Acupuncture for Irritable Bowel Syndrome (IBS)

The safety and scientific validity of this study is the responsibility of the study sponsor and investigators. Listing a study does not mean it has been evaluated by the U.S. Federal Government. Read our disclaimer for details. Identifier: NCT00093327
Recruitment Status : Completed
First Posted : October 8, 2004
Last Update Posted : August 18, 2006
National Institute of Diabetes and Digestive and Kidney Diseases (NIDDK)
Information provided by:
National Center for Complementary and Integrative Health (NCCIH)

Brief Summary:
The purpose of this study is to determine whether acupuncture is effective in reducing the symptoms of irritable bowel syndrome (IBS).

Condition or disease Intervention/treatment Phase
Irritable Bowel Syndrome Procedure: Acupuncture Phase 2

Detailed Description:

IBS is a disorder that affects colon functioning. Although it does not cause permanent harm or lead to more serious conditions, IBS can cause a great deal of discomfort and distress. The effectiveness of acupuncture in treating various conditions has been investigated in numerous studies. However, little is known about acupuncture's efficacy in treating IBS. This study will determine whether acupuncture can alleviate the symptoms of IBS, including pain relief with defecation, changes in stools, and changes in the frequency of bowel movements.

Participants in this study will be randomly assigned to receive bi-weekly sessions of either active or placebo acupuncture or no treatment for 6 weeks. Study visits will occur at study start, Week 3, and Week 6 (study completion). At each study visit, blood collection will occur to measure levels of cortisol, a stress hormone associated with IBS. Participants will also complete questionnaires about their IBS symptoms. Selected participants will be interviewed at each visit, in order to determine whether participants' interpretations and understanding of IBS influences their response to treatment. Any subject who does not receive active acupuncture during the trial is eligible for 6 free acupuncture treatments after the study is over.

Study Type : Interventional  (Clinical Trial)
Enrollment : 287 participants
Allocation: Randomized
Intervention Model: Parallel Assignment
Masking: Double
Primary Purpose: Treatment
Official Title: Acupuncture for Irritable Bowel Syndrome (IBS) Trial
Study Start Date : September 2003
Study Completion Date : April 2006

Resource links provided by the National Library of Medicine

MedlinePlus related topics: Acupuncture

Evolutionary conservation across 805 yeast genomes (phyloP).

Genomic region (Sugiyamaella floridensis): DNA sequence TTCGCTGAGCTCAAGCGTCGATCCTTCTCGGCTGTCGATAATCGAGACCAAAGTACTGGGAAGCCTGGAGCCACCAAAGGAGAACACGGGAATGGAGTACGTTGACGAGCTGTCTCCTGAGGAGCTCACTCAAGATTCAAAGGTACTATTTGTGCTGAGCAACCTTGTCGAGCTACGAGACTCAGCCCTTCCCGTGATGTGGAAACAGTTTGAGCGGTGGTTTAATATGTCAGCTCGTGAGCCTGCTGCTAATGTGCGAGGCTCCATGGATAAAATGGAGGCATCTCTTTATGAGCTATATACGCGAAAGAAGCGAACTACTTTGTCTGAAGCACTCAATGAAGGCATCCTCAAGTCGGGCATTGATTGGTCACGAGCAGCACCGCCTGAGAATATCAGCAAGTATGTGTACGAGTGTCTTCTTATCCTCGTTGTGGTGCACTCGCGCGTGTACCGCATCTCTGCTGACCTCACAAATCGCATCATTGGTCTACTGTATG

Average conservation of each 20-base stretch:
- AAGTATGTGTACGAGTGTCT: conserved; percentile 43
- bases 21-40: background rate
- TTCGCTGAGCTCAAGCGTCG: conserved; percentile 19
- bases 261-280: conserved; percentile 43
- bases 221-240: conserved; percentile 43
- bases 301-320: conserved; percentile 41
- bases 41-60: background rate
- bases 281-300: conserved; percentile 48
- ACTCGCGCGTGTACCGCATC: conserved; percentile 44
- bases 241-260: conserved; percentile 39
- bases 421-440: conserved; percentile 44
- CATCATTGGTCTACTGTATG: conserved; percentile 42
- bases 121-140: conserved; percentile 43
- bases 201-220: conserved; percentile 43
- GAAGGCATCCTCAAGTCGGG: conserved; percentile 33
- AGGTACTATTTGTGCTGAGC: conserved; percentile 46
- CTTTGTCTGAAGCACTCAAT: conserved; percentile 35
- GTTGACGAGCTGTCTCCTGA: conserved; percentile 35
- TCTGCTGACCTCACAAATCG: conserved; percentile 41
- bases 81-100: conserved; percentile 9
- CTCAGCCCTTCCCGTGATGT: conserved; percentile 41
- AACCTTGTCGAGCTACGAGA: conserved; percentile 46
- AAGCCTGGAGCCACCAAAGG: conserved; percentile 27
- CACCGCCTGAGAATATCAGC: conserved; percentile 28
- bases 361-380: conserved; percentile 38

U.S. FDA Resources

Information from the National Library of Medicine

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Ages Eligible for Study:   18 Years to 80 Years   (Adult, Senior)
Sexes Eligible for Study:   All
Accepts Healthy Volunteers:   No

Inclusion Criteria:

  • Irritable bowel syndrome of moderate severity for at least 12 weeks within 1 year prior to study entry
  • Colonoscopy or flexible sigmoidoscopy/air contrast barium enema within 5 years prior to study entry
  • Able to walk
  • Able and willing to cooperate with the study
  • Sufficient knowledge of English to be able to participate in the study

Exclusion Criteria:

  • Medications that affect the gastrointestinal tract or visceral sensation, unless the participant is on a stable dose for at least 1 month prior to study entry and for the duration of the study
  • History of severe or intractable IBS
  • History of acupuncture treatment
  • Score between 37 and 150 on the Functional Bowel Disorder Severity Index (FBDSI)
  • Any concomitant bowel problem that would interfere with the study
  • History of laxative abuse
  • Abdominal surgery, with the exception of uncomplicated removal of the appendix, uterus, or gallbladder more than 6 months prior to study entry
  • History of metabolic or inflammatory disease that may affect bowel movement
  • History of significant psychiatric, neurological, metabolic, hepatic, renal, infectious, hematological, cardiovascular, gastrointestinal, or pulmonary illness. Participants who are stable for more than 1 year with conditions that will not interfere with the study are not excluded.
  • History of drug or alcohol abuse within 2 years prior to study entry
  • Positive for opiates at the initial visit drug screen
  • Abnormal vital signs, physical examination results, or clinical laboratory values, unless these abnormalities are judged to be clinically insignificant
  • Pregnancy or breastfeeding

Information from the National Library of Medicine

To learn more about this study, you or your doctor may contact the study research staff using the contact information provided by the sponsor.

Please refer to this study by its identifier (NCT number): NCT00093327

United States, Massachusetts
Beth Israel Deaconess Medical Center, General Clinical Research Center
Boston, Massachusetts, United States, 02215
Sponsors and Collaborators
National Center for Complementary and Integrative Health (NCCIH)
National Institute of Diabetes and Digestive and Kidney Diseases (NIDDK)
Principal Investigator: Ted Kaptchuk, OMD Beth Israel Deaconess Medical Center Identifier: NCT00093327     History of Changes
Other Study ID Numbers: R01AT001414-01 ( U.S. NIH Grant/Contract )
First Posted: October 8, 2004    Key Record Dates
Last Update Posted: August 18, 2006
Last Verified: August 2006

Additional relevant MeSH terms:
Irritable Bowel Syndrome
Pathologic Processes
Colonic Diseases, Functional
Colonic Diseases
Intestinal Diseases
Gastrointestinal Diseases
Digestive System Diseases